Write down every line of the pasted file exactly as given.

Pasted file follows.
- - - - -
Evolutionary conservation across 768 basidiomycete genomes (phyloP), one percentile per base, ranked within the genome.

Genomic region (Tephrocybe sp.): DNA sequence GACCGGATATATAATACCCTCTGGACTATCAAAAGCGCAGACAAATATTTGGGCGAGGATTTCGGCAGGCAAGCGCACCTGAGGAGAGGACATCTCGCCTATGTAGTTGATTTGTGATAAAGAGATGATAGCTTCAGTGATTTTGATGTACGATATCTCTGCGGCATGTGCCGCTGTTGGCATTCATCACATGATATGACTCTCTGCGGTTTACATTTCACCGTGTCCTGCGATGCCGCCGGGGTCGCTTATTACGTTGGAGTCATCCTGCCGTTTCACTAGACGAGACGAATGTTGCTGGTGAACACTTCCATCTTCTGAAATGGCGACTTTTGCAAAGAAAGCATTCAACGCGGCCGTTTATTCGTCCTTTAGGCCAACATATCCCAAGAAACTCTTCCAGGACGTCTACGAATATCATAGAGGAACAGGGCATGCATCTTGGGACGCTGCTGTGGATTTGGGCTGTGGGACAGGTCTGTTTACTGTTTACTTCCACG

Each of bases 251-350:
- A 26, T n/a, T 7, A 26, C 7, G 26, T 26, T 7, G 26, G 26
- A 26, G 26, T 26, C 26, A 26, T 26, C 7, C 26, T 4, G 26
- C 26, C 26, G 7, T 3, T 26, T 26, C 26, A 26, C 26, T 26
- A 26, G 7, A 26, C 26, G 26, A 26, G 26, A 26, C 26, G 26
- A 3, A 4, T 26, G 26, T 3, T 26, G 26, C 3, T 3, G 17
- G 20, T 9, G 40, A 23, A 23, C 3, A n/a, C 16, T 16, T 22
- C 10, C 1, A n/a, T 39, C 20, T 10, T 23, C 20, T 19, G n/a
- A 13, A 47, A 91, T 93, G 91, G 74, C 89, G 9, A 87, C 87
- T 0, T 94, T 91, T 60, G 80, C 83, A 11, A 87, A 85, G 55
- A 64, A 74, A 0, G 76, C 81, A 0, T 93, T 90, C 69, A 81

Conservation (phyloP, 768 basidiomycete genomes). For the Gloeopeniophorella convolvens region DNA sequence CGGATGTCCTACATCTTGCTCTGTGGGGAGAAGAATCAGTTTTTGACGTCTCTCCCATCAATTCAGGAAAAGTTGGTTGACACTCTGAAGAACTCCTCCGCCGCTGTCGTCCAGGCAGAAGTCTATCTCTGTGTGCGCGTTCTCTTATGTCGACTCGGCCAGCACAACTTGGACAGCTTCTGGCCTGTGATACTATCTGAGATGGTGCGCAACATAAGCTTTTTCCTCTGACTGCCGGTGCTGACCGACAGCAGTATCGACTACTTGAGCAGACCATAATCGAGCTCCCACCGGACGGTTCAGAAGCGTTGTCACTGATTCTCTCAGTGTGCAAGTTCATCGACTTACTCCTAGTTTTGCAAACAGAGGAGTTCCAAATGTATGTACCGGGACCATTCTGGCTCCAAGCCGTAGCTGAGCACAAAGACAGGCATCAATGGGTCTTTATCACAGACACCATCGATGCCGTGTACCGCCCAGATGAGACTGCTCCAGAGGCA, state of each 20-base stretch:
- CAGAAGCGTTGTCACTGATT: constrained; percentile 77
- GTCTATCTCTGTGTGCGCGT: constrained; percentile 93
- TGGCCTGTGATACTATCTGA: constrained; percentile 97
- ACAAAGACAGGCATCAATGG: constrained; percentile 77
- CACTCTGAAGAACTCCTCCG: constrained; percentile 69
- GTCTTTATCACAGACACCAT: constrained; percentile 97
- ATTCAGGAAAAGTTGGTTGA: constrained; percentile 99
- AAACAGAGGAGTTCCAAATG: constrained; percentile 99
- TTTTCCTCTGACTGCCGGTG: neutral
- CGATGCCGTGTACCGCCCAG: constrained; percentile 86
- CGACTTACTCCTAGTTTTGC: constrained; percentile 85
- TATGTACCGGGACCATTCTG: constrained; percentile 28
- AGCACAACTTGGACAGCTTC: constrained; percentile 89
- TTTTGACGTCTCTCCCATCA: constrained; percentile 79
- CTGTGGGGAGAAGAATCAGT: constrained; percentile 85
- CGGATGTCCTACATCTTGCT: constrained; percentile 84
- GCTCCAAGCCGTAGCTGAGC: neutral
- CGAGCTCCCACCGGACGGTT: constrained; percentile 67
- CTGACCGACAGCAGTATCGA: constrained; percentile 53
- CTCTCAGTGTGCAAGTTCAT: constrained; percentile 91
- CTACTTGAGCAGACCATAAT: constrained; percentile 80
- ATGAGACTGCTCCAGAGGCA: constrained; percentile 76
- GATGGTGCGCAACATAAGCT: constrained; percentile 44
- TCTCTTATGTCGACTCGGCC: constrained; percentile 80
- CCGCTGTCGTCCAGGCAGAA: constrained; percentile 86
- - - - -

Evolutionary conservation across 768 basidiomycete genomes (phyloP), one percentile per base, ranked within the genome.

Genomic region (Tephrocybe sp.): DNA sequence GACCGGATATATAATACCCTCTGGACTATCAAAAGCGCAGACAAATATTTGGGCGAGGATTTCGGCAGGCAAGCGCACCTGAGGAGAGGACATCTCGCCTATGTAGTTGATTTGTGATAAAGAGATGATAGCTTCAGTGATTTTGATGTACGATATCTCTGCGGCATGTGCCGCTGTTGGCATTCATCACATGATATGACTCTCTGCGGTTTACATTTCACCGTGTCCTGCGATGCCGCCGGGGTCGCTTATTACGTTGGAGTCATCCTGCCGTTTCACTAGACGAGACGAATGTTGCTGGTGAACACTTCCATCTTCTGAAATGGCGACTTTTGCAAAGAAAGCATTCAACGCGGCCGTTTATTCGTCCTTTAGGCCAACATATCCCAAGAAACTCTTCCAGGACGTCTACGAATATCATAGAGGAACAGGGCATGCATCTTGGGACGCTGCTGTGGATTTGGGCTGTGGGACAGGTCTGTTTACTGTTTACTTCCACG

Each of bases 251-350:
- A 26, T n/a, T 7, A 26, C 7, G 26, T 26, T 7, G 26, G 26
- A 26, G 26, T 26, C 26, A 26, T 26, C 7, C 26, T 4, G 26
- C 26, C 26, G 7, T 3, T 26, T 26, C 26, A 26, C 26, T 26
- A 26, G 7, A 26, C 26, G 26, A 26, G 26, A 26, C 26, G 26
- A 3, A 4, T 26, G 26, T 3, T 26, G 26, C 3, T 3, G 17
- G 20, T 9, G 40, A 23, A 23, C 3, A n/a, C 16, T 16, T 22
- C 10, C 1, A n/a, T 39, C 20, T 10, T 23, C 20, T 19, G n/a
- A 13, A 47, A 91, T 93, G 91, G 74, C 89, G 9, A 87, C 87
- T 0, T 94, T 91, T 60, G 80, C 83, A 11, A 87, A 85, G 55
- A 64, A 74, A 0, G 76, C 81, A 0, T 93, T 90, C 69, A 81

Conservation (phyloP, 768 basidiomycete genomes). For the Gloeopeniophorella convolvens region DNA sequence CGGATGTCCTACATCTTGCTCTGTGGGGAGAAGAATCAGTTTTTGACGTCTCTCCCATCAATTCAGGAAAAGTTGGTTGACACTCTGAAGAACTCCTCCGCCGCTGTCGTCCAGGCAGAAGTCTATCTCTGTGTGCGCGTTCTCTTATGTCGACTCGGCCAGCACAACTTGGACAGCTTCTGGCCTGTGATACTATCTGAGATGGTGCGCAACATAAGCTTTTTCCTCTGACTGCCGGTGCTGACCGACAGCAGTATCGACTACTTGAGCAGACCATAATCGAGCTCCCACCGGACGGTTCAGAAGCGTTGTCACTGATTCTCTCAGTGTGCAAGTTCATCGACTTACTCCTAGTTTTGCAAACAGAGGAGTTCCAAATGTATGTACCGGGACCATTCTGGCTCCAAGCCGTAGCTGAGCACAAAGACAGGCATCAATGGGTCTTTATCACAGACACCATCGATGCCGTGTACCGCCCAGATGAGACTGCTCCAGAGGCA, state of each 20-base stretch:
- CAGAAGCGTTGTCACTGATT: constrained; percentile 77
- GTCTATCTCTGTGTGCGCGT: constrained; percentile 93
- TGGCCTGTGATACTATCTGA: constrained; percentile 97
- ACAAAGACAGGCATCAATGG: constrained; percentile 77
- CACTCTGAAGAACTCCTCCG: constrained; percentile 69
- GTCTTTATCACAGACACCAT: constrained; percentile 97
- ATTCAGGAAAAGTTGGTTGA: constrained; percentile 99
- AAACAGAGGAGTTCCAAATG: constrained; percentile 99
- TTTTCCTCTGACTGCCGGTG: neutral
- CGATGCCGTGTACCGCCCAG: constrained; percentile 86
- CGACTTACTCCTAGTTTTGC: constrained; percentile 85
- TATGTACCGGGACCATTCTG: constrained; percentile 28
- AGCACAACTTGGACAGCTTC: constrained; percentile 89
- TTTTGACGTCTCTCCCATCA: constrained; percentile 79
- CTGTGGGGAGAAGAATCAGT: constrained; percentile 85
- CGGATGTCCTACATCTTGCT: constrained; percentile 84
- GCTCCAAGCCGTAGCTGAGC: neutral
- CGAGCTCCCACCGGACGGTT: constrained; percentile 67
- CTGACCGACAGCAGTATCGA: constrained; percentile 53
- CTCTCAGTGTGCAAGTTCAT: constrained; percentile 91
- CTACTTGAGCAGACCATAAT: constrained; percentile 80
- ATGAGACTGCTCCAGAGGCA: constrained; percentile 76
- GATGGTGCGCAACATAAGCT: constrained; percentile 44
- TCTCTTATGTCGACTCGGCC: constrained; percentile 80
- CCGCTGTCGTCCAGGCAGAA: constrained; percentile 86